Lead Research Organisation: University of Reading
Department Name: Mathematics and Statistics


The storm tracks in the Earth's atmosphere are the main locus of midlatitude weather systems. Their geometric structure is determined by local surface boundary conditions interacting with the mean flow which leads to local variations in the growth rate of baroclinic instability. Baroclinic instability is the relevant hydrodynamic instability which gives rise to midlatitude weather systems; its growth time scales are set by the vertical shear of the mean wind.

The observed storm track shows variability on a broad range of timescales. The power spectrum of modes of variability is wide with substantial slow variability. Given that baroclinic instability works on relatively fast timescales, of around 3-5 days, it is the non-linear properties of the storm tracks that produce the slow timescales of 10 days or more, up to climate time scales.

The aim of this project is to better understand the underlying non-linear dynamics leading to slow variability. In fact, the response of the storm tracks to slow climatic forcings is one of the key unknowns in future climate predictions, and it is one of the aims of this project to understand better how the underlying nonlinear dynamics of the storm track would react to changing external forcings.

The main paradigm of understanding non-linear scale interactions in the storm tracks revolves around the idea of wave-mean flow interaction. Recent work, building on a long line of relevant progress, has demonstrated how low-order predator-prey models appear to capture important properties of the slow wave-mean flow interactions. There is substantial, but circumstantial evidence to show that the variability of storm tracks is determined by low-order dynamical systems. The derivations of the underlying predator-prey models has been mostly heuristic up to now, and first-principles derivations from the Navier- Stokes equations in the past have not been able to incorporate current understanding of storm-track variability.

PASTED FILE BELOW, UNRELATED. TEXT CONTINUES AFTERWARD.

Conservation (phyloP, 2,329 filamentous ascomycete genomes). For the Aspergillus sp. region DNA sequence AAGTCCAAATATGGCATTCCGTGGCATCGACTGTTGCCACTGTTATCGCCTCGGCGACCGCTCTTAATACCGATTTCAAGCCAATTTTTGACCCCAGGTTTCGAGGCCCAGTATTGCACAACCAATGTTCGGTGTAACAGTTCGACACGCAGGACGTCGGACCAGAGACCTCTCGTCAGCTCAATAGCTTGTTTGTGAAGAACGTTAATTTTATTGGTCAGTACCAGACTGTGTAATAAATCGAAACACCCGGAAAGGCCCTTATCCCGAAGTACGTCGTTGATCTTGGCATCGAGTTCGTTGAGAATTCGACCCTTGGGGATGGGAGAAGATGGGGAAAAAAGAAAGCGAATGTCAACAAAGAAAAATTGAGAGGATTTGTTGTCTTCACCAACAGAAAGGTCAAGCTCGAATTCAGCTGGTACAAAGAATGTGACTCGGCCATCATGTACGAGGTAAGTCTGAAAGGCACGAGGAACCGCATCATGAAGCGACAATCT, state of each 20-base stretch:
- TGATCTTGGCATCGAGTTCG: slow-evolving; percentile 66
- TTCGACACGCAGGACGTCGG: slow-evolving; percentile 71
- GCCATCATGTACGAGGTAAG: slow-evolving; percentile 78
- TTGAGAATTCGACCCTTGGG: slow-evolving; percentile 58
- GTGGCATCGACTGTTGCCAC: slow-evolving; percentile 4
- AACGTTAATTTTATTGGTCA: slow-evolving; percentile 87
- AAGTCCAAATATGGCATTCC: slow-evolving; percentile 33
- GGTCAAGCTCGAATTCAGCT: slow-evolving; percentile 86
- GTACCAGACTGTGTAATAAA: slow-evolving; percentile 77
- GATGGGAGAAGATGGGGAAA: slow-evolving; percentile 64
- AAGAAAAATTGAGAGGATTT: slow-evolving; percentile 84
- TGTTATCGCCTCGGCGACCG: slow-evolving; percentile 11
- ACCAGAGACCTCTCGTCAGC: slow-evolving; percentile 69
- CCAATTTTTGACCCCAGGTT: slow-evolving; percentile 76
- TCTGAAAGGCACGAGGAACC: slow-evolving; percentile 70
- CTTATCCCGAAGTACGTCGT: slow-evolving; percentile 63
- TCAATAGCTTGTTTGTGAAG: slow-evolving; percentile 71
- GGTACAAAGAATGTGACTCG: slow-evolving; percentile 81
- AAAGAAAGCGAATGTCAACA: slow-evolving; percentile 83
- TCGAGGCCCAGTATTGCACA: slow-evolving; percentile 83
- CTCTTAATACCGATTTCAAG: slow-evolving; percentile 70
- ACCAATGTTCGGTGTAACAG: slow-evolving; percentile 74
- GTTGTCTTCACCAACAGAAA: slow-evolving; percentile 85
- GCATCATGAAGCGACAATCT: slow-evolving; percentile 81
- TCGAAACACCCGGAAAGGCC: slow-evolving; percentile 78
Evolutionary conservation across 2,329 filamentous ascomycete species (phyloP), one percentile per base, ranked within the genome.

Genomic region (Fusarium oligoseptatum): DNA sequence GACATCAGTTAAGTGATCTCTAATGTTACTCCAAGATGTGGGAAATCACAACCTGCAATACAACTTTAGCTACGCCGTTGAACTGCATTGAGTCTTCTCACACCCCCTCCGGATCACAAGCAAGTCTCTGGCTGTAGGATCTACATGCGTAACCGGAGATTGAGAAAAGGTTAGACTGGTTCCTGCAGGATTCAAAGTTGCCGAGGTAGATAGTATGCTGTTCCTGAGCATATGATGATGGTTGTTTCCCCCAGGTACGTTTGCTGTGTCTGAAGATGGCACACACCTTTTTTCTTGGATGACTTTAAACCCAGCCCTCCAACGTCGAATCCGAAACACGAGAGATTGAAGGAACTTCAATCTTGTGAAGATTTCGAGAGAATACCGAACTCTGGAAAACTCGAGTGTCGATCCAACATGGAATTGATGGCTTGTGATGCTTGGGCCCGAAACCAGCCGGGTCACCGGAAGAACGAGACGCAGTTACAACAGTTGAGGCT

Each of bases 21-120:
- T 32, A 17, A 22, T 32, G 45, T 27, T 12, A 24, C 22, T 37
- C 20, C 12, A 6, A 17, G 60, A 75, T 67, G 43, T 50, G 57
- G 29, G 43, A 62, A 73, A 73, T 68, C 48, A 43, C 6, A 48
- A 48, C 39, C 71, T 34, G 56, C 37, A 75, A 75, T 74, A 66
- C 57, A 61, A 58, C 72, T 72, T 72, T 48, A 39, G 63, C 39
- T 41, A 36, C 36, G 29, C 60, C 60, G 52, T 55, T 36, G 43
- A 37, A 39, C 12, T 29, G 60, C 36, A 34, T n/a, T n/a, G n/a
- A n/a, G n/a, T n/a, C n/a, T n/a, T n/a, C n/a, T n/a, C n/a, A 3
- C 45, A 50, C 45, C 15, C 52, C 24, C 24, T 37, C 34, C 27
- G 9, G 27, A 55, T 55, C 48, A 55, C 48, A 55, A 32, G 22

The initial approach to our study of the low-order dynamics of the storm track will come from two different sides:

Firstly, using what we have learned from observed predator-prey style behaviour in the storm tracks we will apply model reduction techniques to reduce the full hydrodynamic models to low order versions that include known important dynamical features of the storm track (such as downstream jet latitude shifts).

Secondly, starting from the published predator-prey models, we will attempt to extend those systems in a geophysically relevant way to capture more complex (likely chaotic) dynamics. Candidates for such extensions are: interactions with the humidity field (ther- modynamically the key source of energy in the storm track), jet latitude (a "known unknown" in climate dynamics), interactions with imposed external forcings (periodic, seasonal forcings, or stochastic forcings), but there may be others.

There are several additional avenues available around those two directions and following on from them for approximately the final year of the project. Such avenues include substantial data analysis (where novel phase-space projections have recently been used), and idealised modeling (such models exist and are widely used to address fundamental GFD problems, typically around jet stream formation and variability).


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Studentship Projects

Project Reference Relationship Related To Start End Student Name
EP/N509723/1 01/10/2016 30/09/2021
2280622 Studentship EP/N509723/1 23/09/2019 30/09/2022 Melanie Kobras
EP/R513301/1 01/10/2018 30/09/2023
2280622 Studentship EP/R513301/1 23/09/2019 30/09/2022 Melanie Kobras